Wooing ‘Latino Voters’ Means Looking Beyond That Label

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Photo: I VotedSticker, denvervotes.com (AP)

Political forces on the right and left are courting Latino voters in Colorado for this election and for the long-term. CPR's Megan Verlee and Rachel Estabrook talked with Colorado Matters host Ryan Warner about what strategies political parties, candidates and interest groups are using and why they will increasingly appeal to subsets of Latino voters like women, college students and entrepreneurs.

Why are Latino voters important in Colorado?

Both conservatives and liberals feel like they can appeal to this constituency. Even though these folks have voted Democratic in the past -- 75 percent of Latinos in Colorado voted for President Obama in 2012 -- there's a feeling that they're not completely locked down for the Democratic party.

After Mitt Romney's defeat four years ago, the Republican party did a lot of soul searching about how to make inroads with Latinos, a process that's been upended by Donald Trump's candidacy. And in this, like a lot of things, Trump is a wildcard. A lot of Democrats assume that Trump will drive Latinos out to vote, and in the Democrats' favor, but no one really knows how to count on that.

Of course "Latino voters" are not a homogenous group, and campaigns and organizations seem to be getting more savvy about that.

What do you mean?

A spokeswoman for Hillary Clinton's campaign says it has a special initiative aimed at "mujeres" -- women. Conservatives also recognize the importance of women and they're targeting young, college-going adults and entrepreneurs.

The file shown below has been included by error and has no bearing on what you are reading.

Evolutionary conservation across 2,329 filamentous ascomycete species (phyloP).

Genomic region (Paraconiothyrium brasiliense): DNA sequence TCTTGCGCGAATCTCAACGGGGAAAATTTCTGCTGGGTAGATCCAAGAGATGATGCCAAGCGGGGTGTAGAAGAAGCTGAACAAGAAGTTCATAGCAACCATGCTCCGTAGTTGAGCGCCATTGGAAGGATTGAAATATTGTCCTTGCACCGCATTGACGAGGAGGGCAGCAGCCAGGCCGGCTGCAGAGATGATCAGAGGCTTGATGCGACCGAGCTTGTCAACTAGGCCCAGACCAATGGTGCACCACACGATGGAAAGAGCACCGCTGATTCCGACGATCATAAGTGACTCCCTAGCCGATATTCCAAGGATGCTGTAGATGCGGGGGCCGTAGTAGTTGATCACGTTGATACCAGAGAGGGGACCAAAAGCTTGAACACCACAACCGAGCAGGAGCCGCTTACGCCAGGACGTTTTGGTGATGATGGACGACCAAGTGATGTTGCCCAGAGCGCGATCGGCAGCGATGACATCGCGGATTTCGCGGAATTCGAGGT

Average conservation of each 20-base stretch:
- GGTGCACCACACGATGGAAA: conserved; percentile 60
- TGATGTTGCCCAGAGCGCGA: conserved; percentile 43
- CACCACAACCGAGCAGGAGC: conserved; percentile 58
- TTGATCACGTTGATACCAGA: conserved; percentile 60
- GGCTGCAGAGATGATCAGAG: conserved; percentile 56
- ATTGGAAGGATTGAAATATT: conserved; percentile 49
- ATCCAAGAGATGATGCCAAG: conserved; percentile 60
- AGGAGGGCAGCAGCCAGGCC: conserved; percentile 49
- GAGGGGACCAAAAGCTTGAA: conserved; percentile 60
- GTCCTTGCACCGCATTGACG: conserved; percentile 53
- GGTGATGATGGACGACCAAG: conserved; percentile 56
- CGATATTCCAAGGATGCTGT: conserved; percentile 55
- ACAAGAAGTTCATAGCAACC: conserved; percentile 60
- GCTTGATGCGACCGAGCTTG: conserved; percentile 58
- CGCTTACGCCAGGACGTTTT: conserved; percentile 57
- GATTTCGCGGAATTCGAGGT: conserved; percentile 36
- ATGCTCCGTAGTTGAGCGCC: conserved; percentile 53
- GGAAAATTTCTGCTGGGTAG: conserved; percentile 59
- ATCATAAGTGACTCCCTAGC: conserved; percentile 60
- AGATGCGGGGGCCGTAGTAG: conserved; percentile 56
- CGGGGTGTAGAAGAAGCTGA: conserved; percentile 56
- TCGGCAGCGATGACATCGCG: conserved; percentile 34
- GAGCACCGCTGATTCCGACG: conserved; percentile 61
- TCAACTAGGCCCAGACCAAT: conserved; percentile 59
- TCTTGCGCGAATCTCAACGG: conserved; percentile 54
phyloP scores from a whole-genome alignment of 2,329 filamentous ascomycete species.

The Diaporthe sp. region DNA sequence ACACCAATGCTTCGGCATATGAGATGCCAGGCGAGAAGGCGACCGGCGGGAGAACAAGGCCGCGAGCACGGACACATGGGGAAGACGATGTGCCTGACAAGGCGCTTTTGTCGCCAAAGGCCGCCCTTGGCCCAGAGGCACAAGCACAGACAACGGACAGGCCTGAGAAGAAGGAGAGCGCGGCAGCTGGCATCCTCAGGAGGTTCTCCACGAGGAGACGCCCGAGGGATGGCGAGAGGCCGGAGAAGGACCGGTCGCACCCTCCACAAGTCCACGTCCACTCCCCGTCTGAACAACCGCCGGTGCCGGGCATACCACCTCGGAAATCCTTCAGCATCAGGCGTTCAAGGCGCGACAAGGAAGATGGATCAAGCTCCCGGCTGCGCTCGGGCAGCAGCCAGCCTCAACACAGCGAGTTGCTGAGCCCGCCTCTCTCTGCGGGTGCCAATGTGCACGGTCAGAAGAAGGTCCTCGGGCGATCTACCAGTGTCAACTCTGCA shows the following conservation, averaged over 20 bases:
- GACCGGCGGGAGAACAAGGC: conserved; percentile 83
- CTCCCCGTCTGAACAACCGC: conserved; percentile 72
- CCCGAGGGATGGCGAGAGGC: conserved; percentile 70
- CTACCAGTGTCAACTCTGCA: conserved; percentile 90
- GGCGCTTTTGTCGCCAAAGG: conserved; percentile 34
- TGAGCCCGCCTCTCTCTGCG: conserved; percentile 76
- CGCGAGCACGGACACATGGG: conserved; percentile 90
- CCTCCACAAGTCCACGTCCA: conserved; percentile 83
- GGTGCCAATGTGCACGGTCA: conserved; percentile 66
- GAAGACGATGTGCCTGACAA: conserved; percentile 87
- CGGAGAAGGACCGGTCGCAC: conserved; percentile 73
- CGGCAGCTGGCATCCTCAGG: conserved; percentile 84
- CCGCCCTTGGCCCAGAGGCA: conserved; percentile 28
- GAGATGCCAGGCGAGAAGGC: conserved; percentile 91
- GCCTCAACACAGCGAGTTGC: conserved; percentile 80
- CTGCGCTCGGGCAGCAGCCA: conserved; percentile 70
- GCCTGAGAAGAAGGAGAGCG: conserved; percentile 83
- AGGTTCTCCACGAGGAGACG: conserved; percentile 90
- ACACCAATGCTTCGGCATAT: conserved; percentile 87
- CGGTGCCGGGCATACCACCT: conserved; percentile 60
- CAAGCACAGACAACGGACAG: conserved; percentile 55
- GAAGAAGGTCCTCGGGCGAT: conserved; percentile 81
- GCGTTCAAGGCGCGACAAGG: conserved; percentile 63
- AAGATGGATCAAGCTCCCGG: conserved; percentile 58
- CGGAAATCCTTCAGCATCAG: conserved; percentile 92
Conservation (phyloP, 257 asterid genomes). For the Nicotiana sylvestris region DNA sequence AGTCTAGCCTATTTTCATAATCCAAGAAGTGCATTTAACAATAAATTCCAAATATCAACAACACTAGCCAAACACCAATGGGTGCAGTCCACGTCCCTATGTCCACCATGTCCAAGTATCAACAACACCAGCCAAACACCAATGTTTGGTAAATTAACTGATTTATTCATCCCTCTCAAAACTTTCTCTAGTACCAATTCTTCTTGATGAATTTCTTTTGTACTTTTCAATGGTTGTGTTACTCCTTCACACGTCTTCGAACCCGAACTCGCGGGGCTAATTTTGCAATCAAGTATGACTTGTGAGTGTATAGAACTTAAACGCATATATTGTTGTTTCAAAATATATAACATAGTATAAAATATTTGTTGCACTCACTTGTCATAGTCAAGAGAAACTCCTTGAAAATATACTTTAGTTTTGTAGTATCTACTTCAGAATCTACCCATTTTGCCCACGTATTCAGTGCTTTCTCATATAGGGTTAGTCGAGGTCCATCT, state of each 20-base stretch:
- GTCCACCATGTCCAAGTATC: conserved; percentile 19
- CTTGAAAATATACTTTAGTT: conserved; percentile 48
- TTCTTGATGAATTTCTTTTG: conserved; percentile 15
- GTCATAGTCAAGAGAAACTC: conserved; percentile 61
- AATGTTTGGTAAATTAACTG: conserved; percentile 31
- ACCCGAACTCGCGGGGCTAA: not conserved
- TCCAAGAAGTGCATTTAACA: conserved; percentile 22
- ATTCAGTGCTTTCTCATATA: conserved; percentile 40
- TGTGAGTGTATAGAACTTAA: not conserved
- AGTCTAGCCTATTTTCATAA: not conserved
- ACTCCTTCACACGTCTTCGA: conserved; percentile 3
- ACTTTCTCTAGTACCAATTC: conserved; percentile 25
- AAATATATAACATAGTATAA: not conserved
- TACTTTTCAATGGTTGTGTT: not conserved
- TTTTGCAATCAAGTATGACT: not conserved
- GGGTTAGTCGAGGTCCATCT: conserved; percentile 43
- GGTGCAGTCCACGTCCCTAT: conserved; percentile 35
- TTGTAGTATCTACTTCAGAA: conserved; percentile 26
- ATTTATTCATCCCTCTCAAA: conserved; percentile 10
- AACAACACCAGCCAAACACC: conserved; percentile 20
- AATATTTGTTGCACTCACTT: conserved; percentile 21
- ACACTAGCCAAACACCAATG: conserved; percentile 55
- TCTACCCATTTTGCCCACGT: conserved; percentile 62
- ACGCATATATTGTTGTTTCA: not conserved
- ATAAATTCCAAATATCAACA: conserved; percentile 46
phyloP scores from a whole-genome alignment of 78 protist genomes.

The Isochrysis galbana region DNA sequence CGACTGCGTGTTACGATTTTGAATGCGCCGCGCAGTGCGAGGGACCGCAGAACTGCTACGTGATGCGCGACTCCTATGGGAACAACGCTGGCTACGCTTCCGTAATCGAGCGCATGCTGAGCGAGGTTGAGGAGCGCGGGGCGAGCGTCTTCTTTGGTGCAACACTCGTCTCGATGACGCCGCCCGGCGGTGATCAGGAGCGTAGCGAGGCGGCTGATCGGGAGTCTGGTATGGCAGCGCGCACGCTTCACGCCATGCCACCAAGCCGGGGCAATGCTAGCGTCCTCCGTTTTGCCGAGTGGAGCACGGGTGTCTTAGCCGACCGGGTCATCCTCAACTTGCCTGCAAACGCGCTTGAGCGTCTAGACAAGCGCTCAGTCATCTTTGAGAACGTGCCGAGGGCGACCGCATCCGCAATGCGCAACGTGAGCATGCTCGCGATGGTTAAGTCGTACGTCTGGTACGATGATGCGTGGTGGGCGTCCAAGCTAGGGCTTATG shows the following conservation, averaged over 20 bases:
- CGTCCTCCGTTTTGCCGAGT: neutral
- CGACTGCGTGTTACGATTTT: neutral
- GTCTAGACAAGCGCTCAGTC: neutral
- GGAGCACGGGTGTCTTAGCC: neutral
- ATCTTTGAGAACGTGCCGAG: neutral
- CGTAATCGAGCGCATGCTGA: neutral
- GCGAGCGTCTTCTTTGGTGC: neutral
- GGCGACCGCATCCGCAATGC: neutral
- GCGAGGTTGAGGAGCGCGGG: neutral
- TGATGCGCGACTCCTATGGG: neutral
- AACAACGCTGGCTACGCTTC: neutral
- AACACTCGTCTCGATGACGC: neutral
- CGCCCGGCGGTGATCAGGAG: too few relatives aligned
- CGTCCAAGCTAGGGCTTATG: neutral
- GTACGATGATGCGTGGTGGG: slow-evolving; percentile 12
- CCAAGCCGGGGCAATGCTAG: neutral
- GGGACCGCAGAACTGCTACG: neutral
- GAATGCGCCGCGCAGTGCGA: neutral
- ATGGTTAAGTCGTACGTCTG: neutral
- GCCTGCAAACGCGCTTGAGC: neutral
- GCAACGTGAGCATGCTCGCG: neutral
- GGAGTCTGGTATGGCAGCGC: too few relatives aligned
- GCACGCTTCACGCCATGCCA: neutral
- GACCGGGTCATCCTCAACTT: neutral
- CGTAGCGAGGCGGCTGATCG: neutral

What do we know about different groups of Latinos as voters?

It's not just who you are -- it's also where you're from and when you arrived. Colorado has a lot of Latino families that have been in the U.S. for generations, in some cases when the region was still part of Mexico. And they tend to vote more along socioeconomic lines than ethnic ones. In particular, those in the working class have increasingly supported Republicans, just as working-class whites have. In a year where you have a Republican presidential candidate, Donald Trump, making surprising inroads with the white working-class vote, while also alienating Latinos, where does this group go? We don't know that yet.

Conservatives also think they have a good chance to get through to very new immigrants. Angie Bautista-Chavez is a PhD candidate at Harvard University, studying conservative movements including Libre.

"They’re connecting this narrative of, 'You came to this country because you fled governments that were so big they imploded and they infringed on individual rights of people,' so they combine the immigrant narrative with conservative political values," Bautista-Chavez said.

The researcher and her colleagues emphasized that newly arrived immigrants are often open-minded, without pre-formed political allegiances in the U.S., and they say Libre's soft outreach can be particularly effective. The group is nonpartisan but it does engage in political messaging sometimes, and it holds events like English courses, driver's license training, and turkey giveaways at the holidays. Those events can build trust and then Libre can introduce more political messages. Whereas you may think people only seek out groups that reflect their pre-held beliefs, the Harvard researchers said ideologies and preferences can form after someone becomes part of a group.

What are the parties doing to reach Latino voters?

Donald Trump's campaign did not respond to a request for an interview, and the national Republican party didn't make anyone available to talk about Latino outreach. But the national and state parties are focused on this group. Lakewood businessman Jerry Natividad has served on a Latino advisory board for the national GOP, which is part of a multi-year Republican effort to reach out to Latinos. Democrats have a similar effort in Colorado. Natividad said Republicans have what he called "troops" spread out on the Western Slope, in Southern Colorado, in the metro area and Northern Colorado.